Work commitments and exams unfortunately stilted our new found blogging enthusiasm these past couple of months. But in between a mountain of work and revision we somehow managed to squeeze in a Seafood supper club in February, which proved to be a lot of fun!We met some lovely people and the look of sheer pleasure on our guest’s faces as they tucked into some serious Malaysian chilli crab, getting their hands all messy as they soaked up the fragrant, flavoursome, heady chilli crab sauce with their fried mantou buns, was strangely gratifying.
We also tested out two new recipes which we think also seemed to hit the spot.
The first was our starter of otak-otak,below (Pic courtesy of Kay S Chopstix2steaknives.blogspot.com)
This turned out surprisingly well (otak-otak is known for being quite time consuming and fiddly to prepare). Thankfully we had some help in the form of the lovely ex-housemate Alex on hand. She did a great job of layering freshly filleted mackerel pieces onto banana and daun kadok leaves(known in vietanmese as ‘lalot’ leaves) that give otak-otak that distinct flavour, followed by a custard of lightly beaten coconut milk, eggs, kaffir lime leaves, chillies, galangal, belachan, lemongrass and tumeric(about 15 different ingredients went into this one dish!). The banana wrapped parcels were then steamed in bamboo baskets over boiling water for 10 minutes.I’m happy to say the results were pretty authentic!:) We used fresh mackerel for this version as we like the taste of real fish in our otak-otak(as in the penang version) compared to the more springy,minced fish versions you tend to get down south towards Melaka and Johor.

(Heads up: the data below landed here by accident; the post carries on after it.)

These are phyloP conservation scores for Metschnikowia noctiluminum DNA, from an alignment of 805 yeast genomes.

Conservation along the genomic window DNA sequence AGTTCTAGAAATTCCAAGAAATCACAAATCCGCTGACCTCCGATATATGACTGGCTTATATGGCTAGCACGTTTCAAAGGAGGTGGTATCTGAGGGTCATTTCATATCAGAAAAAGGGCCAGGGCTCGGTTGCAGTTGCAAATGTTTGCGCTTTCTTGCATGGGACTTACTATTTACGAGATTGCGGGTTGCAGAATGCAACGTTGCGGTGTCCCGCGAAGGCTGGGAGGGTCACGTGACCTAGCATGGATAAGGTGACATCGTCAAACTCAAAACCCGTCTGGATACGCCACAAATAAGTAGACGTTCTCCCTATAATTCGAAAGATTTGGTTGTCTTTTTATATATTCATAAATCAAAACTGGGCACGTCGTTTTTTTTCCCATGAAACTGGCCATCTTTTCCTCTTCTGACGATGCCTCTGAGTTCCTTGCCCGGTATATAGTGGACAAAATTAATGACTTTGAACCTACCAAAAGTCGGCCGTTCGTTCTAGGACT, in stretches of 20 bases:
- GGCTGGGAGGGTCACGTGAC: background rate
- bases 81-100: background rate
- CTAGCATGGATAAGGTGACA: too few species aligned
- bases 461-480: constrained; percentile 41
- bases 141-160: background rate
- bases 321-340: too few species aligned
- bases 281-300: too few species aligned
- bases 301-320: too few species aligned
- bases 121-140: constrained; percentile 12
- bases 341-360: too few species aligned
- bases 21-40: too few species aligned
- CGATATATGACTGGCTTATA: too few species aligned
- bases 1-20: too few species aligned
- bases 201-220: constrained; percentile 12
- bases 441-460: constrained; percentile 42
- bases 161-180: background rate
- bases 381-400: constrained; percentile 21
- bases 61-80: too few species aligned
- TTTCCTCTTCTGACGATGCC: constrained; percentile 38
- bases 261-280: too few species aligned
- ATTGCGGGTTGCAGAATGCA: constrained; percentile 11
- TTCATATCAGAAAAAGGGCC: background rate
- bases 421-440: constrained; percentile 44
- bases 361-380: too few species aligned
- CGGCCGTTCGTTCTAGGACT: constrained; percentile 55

Then of course there was the Malaysian chilli crab that came after (Pic courtesy of Kay S Chopstix2steaknives.blogspot.com). Think this is definitely going to have to be one of Wild Serai’s definitive signature dishes!Only problem was that people dived into this dish with gusto and couldn’t get enough of the sauce,which they heaped on their rice, so much so that they were almost too full to enjoy the butter prawns, lala and kangkung belachan that came after.
But what proved to be a pleasant surprise was the perfect kuih talam.Nyonya kuih can be quite labour intensive to make, but the textures, colours and flavours, as any Malaysian worth his or her salt will tell you, are divine. We were actually surprised at how good this turned out- we used a recipe from a Penang Nyonya cookbook that I will post another day. This was by far the best kuih talam recipe I’ve tried, after testing quite a few the week before (some with disastrous consequences!). The top layer is made out of rice flour, thick coconut milk, green pea flour and tapioca flour whilst the bottom green layer is made up of the same flours again but with addition of sugar and pandan leaves. Fresh pandan leaves (screwpine leaves) are essential for giving the kuih talam that distinctly delicious aroma and flavour (and for giving it the strange green colour).This version went down a treat, so much so that one of our guests didn’t believe we made it ourselves! Will post the recipe and method another day.